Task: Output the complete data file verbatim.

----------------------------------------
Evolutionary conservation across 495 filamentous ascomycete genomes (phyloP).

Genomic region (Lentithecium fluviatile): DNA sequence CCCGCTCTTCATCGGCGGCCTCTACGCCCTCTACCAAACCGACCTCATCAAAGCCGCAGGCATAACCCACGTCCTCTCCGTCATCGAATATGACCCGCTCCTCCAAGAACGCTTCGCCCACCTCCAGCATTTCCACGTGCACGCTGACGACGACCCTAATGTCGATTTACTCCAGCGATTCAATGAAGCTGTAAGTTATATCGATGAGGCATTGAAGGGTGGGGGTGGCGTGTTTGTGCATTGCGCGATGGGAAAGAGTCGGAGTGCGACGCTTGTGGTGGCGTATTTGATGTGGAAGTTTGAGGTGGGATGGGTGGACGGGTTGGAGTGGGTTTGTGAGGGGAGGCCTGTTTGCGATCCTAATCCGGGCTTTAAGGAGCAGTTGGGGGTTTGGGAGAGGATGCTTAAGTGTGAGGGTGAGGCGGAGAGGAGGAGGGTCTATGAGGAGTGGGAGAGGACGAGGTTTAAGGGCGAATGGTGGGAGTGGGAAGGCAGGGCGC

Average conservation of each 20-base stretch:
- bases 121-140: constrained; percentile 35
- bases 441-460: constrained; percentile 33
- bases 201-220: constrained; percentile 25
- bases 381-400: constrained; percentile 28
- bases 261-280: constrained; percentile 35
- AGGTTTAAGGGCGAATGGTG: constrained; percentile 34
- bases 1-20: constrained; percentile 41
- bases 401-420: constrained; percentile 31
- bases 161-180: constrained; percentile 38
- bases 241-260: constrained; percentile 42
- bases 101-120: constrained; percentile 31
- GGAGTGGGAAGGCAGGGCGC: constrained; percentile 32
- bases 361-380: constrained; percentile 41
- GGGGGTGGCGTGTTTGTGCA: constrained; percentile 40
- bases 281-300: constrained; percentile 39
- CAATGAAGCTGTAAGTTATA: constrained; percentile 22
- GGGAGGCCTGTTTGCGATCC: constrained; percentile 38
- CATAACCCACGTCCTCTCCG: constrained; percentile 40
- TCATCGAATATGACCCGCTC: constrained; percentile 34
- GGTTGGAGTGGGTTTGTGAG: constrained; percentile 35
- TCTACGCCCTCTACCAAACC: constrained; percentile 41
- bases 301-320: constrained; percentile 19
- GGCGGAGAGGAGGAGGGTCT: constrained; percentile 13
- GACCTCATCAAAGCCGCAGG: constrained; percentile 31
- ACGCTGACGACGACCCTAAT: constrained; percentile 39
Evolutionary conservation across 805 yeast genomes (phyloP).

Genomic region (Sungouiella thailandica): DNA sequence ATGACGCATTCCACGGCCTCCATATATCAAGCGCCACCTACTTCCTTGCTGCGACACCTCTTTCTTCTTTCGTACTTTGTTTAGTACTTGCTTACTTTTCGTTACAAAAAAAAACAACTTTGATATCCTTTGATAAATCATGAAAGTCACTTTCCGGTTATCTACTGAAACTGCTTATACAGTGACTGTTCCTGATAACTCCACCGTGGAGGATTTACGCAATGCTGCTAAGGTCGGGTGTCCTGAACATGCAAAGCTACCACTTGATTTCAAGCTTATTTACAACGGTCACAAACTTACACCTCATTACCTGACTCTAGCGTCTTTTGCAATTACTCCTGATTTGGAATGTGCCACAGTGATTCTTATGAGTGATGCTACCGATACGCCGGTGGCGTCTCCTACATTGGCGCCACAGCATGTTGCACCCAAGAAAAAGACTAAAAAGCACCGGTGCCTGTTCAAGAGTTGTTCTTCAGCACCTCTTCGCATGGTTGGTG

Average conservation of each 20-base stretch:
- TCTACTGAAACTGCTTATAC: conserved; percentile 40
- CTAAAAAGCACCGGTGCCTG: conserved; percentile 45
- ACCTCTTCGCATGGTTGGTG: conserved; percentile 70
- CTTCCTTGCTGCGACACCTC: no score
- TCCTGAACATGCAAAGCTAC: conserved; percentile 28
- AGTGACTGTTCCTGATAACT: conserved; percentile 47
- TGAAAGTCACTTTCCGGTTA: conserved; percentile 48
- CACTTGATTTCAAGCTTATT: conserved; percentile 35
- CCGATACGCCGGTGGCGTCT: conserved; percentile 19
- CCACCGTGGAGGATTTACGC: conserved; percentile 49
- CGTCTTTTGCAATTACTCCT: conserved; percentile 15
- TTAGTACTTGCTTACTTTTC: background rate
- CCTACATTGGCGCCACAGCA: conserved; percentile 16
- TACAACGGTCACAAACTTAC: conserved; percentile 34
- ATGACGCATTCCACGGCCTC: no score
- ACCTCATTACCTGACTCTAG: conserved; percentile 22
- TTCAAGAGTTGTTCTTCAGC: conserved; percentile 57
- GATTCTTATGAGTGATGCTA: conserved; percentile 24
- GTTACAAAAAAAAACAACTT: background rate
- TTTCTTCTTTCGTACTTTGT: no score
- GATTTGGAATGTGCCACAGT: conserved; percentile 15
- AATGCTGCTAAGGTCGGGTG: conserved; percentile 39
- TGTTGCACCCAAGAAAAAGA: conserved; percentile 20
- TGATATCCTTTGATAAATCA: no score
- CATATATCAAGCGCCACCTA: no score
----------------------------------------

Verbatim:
Evolutionary conservation across 495 filamentous ascomycete genomes (phyloP).

Genomic region (Lentithecium fluviatile): DNA sequence CCCGCTCTTCATCGGCGGCCTCTACGCCCTCTACCAAACCGACCTCATCAAAGCCGCAGGCATAACCCACGTCCTCTCCGTCATCGAATATGACCCGCTCCTCCAAGAACGCTTCGCCCACCTCCAGCATTTCCACGTGCACGCTGACGACGACCCTAATGTCGATTTACTCCAGCGATTCAATGAAGCTGTAAGTTATATCGATGAGGCATTGAAGGGTGGGGGTGGCGTGTTTGTGCATTGCGCGATGGGAAAGAGTCGGAGTGCGACGCTTGTGGTGGCGTATTTGATGTGGAAGTTTGAGGTGGGATGGGTGGACGGGTTGGAGTGGGTTTGTGAGGGGAGGCCTGTTTGCGATCCTAATCCGGGCTTTAAGGAGCAGTTGGGGGTTTGGGAGAGGATGCTTAAGTGTGAGGGTGAGGCGGAGAGGAGGAGGGTCTATGAGGAGTGGGAGAGGACGAGGTTTAAGGGCGAATGGTGGGAGTGGGAAGGCAGGGCGC

Average conservation of each 20-base stretch:
- bases 121-140: constrained; percentile 35
- bases 441-460: constrained; percentile 33
- bases 201-220: constrained; percentile 25
- bases 381-400: constrained; percentile 28
- bases 261-280: constrained; percentile 35
- AGGTTTAAGGGCGAATGGTG: constrained; percentile 34
- bases 1-20: constrained; percentile 41
- bases 401-420: constrained; percentile 31
- bases 161-180: constrained; percentile 38
- bases 241-260: constrained; percentile 42
- bases 101-120: constrained; percentile 31
- GGAGTGGGAAGGCAGGGCGC: constrained; percentile 32
- bases 361-380: constrained; percentile 41
- GGGGGTGGCGTGTTTGTGCA: constrained; percentile 40
- bases 281-300: constrained; percentile 39
- CAATGAAGCTGTAAGTTATA: constrained; percentile 22
- GGGAGGCCTGTTTGCGATCC: constrained; percentile 38
- CATAACCCACGTCCTCTCCG: constrained; percentile 40
- TCATCGAATATGACCCGCTC: constrained; percentile 34
- GGTTGGAGTGGGTTTGTGAG: constrained; percentile 35
- TCTACGCCCTCTACCAAACC: constrained; percentile 41
- bases 301-320: constrained; percentile 19
- GGCGGAGAGGAGGAGGGTCT: constrained; percentile 13
- GACCTCATCAAAGCCGCAGG: constrained; percentile 31
- ACGCTGACGACGACCCTAAT: constrained; percentile 39
Evolutionary conservation across 805 yeast genomes (phyloP).

Genomic region (Sungouiella thailandica): DNA sequence ATGACGCATTCCACGGCCTCCATATATCAAGCGCCACCTACTTCCTTGCTGCGACACCTCTTTCTTCTTTCGTACTTTGTTTAGTACTTGCTTACTTTTCGTTACAAAAAAAAACAACTTTGATATCCTTTGATAAATCATGAAAGTCACTTTCCGGTTATCTACTGAAACTGCTTATACAGTGACTGTTCCTGATAACTCCACCGTGGAGGATTTACGCAATGCTGCTAAGGTCGGGTGTCCTGAACATGCAAAGCTACCACTTGATTTCAAGCTTATTTACAACGGTCACAAACTTACACCTCATTACCTGACTCTAGCGTCTTTTGCAATTACTCCTGATTTGGAATGTGCCACAGTGATTCTTATGAGTGATGCTACCGATACGCCGGTGGCGTCTCCTACATTGGCGCCACAGCATGTTGCACCCAAGAAAAAGACTAAAAAGCACCGGTGCCTGTTCAAGAGTTGTTCTTCAGCACCTCTTCGCATGGTTGGTG

Average conservation of each 20-base stretch:
- TCTACTGAAACTGCTTATAC: conserved; percentile 40
- CTAAAAAGCACCGGTGCCTG: conserved; percentile 45
- ACCTCTTCGCATGGTTGGTG: conserved; percentile 70
- CTTCCTTGCTGCGACACCTC: no score
- TCCTGAACATGCAAAGCTAC: conserved; percentile 28
- AGTGACTGTTCCTGATAACT: conserved; percentile 47
- TGAAAGTCACTTTCCGGTTA: conserved; percentile 48
- CACTTGATTTCAAGCTTATT: conserved; percentile 35
- CCGATACGCCGGTGGCGTCT: conserved; percentile 19
- CCACCGTGGAGGATTTACGC: conserved; percentile 49
- CGTCTTTTGCAATTACTCCT: conserved; percentile 15
- TTAGTACTTGCTTACTTTTC: background rate
- CCTACATTGGCGCCACAGCA: conserved; percentile 16
- TACAACGGTCACAAACTTAC: conserved; percentile 34
- ATGACGCATTCCACGGCCTC: no score
- ACCTCATTACCTGACTCTAG: conserved; percentile 22
- TTCAAGAGTTGTTCTTCAGC: conserved; percentile 57
- GATTCTTATGAGTGATGCTA: conserved; percentile 24
- GTTACAAAAAAAAACAACTT: background rate
- TTTCTTCTTTCGTACTTTGT: no score
- GATTTGGAATGTGCCACAGT: conserved; percentile 15
- AATGCTGCTAAGGTCGGGTG: conserved; percentile 39
- TGTTGCACCCAAGAAAAAGA: conserved; percentile 20
- TGATATCCTTTGATAAATCA: no score
- CATATATCAAGCGCCACCTA: no score